Mr. Hadley said Iran is “supporting terror and the killing of civilians as a tool to achieve political power” and that Mr. Bush had pressed leaders of all the leading Middle Eastern states to do more to stand against Iran.

Although not as positive as his 60th anniversary speech praising Israel to the Knesset, Mr. Bush’s address to the government and business leaders hailed democratic advances in countries such as Turkey, Afghanistan, Iraq, Morocco and Jordan and said “the light of liberty is beginning to shine.”

Mr. Bush centered on the theme that Middle Eastern nations lag behind the developing world and cannot count on their oil wealth forever. He sought to convince Arab leaders that government, economic and social reforms will make the region “a center of progress and achievement,” but argued that the younger generation’s access to technology and information guarantees a democratic future.

He called on “Arab states, especially oil-rich nations, [to] seize this opportunity to invest aggressively in the Palestinian people and to move past their old resentments against Israel.”

On the plane back to the United States, Secretary of State Condoleezza Rice said this trip was “not the last time that the president is going to be with these leaders.” Mr. Hadley said the president may return to Israel if an agreement on the contours of a Palestinian state can be reached before January.

But prospects look grim, despite Mr. Bush’s repeated claim that he expects the two sides to reach a deal by the end of his term. Israeli Prime Minister Ehud Olmert is under investigation for corruption, and the Palestinians are split between a Fatah-controlled West Bank and a Hamas-run Gaza Strip.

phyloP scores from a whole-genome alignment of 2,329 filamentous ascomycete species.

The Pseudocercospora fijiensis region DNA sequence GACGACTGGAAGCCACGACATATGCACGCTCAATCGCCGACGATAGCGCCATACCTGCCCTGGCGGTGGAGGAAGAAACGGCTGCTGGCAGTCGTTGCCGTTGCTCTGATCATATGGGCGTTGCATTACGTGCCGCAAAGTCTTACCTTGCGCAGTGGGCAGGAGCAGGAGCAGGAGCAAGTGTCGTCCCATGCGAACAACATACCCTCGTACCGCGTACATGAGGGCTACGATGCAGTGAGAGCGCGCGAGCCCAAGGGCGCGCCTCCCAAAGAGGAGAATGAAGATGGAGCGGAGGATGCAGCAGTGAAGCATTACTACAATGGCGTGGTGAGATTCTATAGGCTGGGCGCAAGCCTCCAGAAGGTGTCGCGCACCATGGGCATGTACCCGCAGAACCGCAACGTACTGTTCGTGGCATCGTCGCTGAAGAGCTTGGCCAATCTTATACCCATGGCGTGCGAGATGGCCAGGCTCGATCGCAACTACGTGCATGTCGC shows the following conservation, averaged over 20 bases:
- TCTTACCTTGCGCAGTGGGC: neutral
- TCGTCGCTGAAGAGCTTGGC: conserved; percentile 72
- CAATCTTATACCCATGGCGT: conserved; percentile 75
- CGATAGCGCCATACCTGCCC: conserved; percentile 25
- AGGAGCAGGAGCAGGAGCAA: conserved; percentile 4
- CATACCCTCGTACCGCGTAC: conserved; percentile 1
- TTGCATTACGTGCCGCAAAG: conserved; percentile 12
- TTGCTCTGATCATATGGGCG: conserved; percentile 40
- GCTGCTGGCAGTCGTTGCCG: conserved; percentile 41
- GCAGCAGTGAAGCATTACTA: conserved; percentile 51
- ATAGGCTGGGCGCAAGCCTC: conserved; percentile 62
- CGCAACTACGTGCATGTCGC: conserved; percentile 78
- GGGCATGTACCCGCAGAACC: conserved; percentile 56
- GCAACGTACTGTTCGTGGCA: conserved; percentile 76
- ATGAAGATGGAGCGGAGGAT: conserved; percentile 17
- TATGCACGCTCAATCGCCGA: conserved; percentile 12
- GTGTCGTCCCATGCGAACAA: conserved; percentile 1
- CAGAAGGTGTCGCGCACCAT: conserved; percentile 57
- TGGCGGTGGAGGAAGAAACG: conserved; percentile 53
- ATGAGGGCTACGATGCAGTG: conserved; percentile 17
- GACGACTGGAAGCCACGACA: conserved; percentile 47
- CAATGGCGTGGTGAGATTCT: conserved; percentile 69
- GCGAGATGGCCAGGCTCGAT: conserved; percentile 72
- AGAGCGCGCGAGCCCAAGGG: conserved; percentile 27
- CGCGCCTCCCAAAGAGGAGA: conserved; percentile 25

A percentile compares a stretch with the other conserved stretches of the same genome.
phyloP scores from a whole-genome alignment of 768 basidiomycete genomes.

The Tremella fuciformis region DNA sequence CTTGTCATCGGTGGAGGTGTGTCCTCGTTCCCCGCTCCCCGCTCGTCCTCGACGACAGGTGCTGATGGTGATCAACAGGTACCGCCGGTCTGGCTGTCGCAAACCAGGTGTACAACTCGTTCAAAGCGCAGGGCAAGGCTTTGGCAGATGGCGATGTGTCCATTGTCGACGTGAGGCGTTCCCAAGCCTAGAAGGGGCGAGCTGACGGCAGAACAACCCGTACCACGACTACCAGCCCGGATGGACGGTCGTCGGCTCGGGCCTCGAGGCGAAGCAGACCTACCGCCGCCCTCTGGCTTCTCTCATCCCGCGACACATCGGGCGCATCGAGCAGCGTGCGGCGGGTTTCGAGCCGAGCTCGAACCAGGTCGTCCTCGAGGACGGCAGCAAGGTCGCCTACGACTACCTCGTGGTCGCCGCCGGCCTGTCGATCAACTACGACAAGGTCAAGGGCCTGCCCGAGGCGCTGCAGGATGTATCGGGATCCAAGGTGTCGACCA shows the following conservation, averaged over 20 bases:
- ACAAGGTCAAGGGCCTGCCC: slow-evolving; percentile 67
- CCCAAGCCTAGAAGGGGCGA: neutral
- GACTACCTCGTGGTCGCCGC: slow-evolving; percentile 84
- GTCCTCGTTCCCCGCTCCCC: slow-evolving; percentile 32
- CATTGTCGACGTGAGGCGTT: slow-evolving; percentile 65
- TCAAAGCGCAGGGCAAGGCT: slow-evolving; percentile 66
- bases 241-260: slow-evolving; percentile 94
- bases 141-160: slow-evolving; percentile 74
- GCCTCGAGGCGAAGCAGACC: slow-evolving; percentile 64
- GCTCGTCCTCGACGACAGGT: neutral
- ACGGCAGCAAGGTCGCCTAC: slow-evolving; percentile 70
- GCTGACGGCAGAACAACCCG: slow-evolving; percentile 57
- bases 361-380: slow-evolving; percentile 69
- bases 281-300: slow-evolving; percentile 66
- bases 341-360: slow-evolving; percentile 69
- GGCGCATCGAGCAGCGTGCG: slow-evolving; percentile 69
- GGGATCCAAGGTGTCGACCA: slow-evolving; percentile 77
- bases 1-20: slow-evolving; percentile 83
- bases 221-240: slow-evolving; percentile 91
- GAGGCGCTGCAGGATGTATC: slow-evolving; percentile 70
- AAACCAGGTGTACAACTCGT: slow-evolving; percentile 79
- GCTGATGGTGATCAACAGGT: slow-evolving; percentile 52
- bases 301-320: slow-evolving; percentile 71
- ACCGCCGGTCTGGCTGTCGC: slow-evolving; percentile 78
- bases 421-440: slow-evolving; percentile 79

Miss Rice, however, said the current talks are “by far the most serious negotiations that Israelis and Palestinians have had on all the issues that would lead to the creation of a Palestinian state.”

Copyright 2008 News World Communications, Inc.  Reprinted with permission of the Washington Times.  This reprint does not constitute or imply any endorsement or sponsorship of any product, service, company or organization.  Visit the website at www.washingtontimes.com.


1. To what group did President Bush give a speech in Egypt yesterday?

2. a) During his speech yesterday, what did the President call on all nations across the Middle East to do?
b) How did the audience react?

3. President Bush noted that democracy means more than holding elections. What did he say a true democracy includes?

4. What did President Bush call on Middle Eastern leaders to do about Hamas?

5. a) What did President Bush say about Iran?
b) What reaction did he receive from the audience for this declaration?

6. a) Who is Stephen Hadley?
b) What accusations did Mr. Hadley make against Iran?

7. What positive accomplishments made in the Middle East did President Bush point out during his speech?

8. What do you think of the President’s speech to Middle Eastern leaders?


Read President Bush’s entire speech at the World Economic Forum in Egypt at whitehouse.gov/news/releases/2008/05/20080518-6.html.

View photos from President Bush’s trip to the Middle East here.

Read the news from President Bush’s full trip to the Middle East May 13-18 at whitehouse.gov.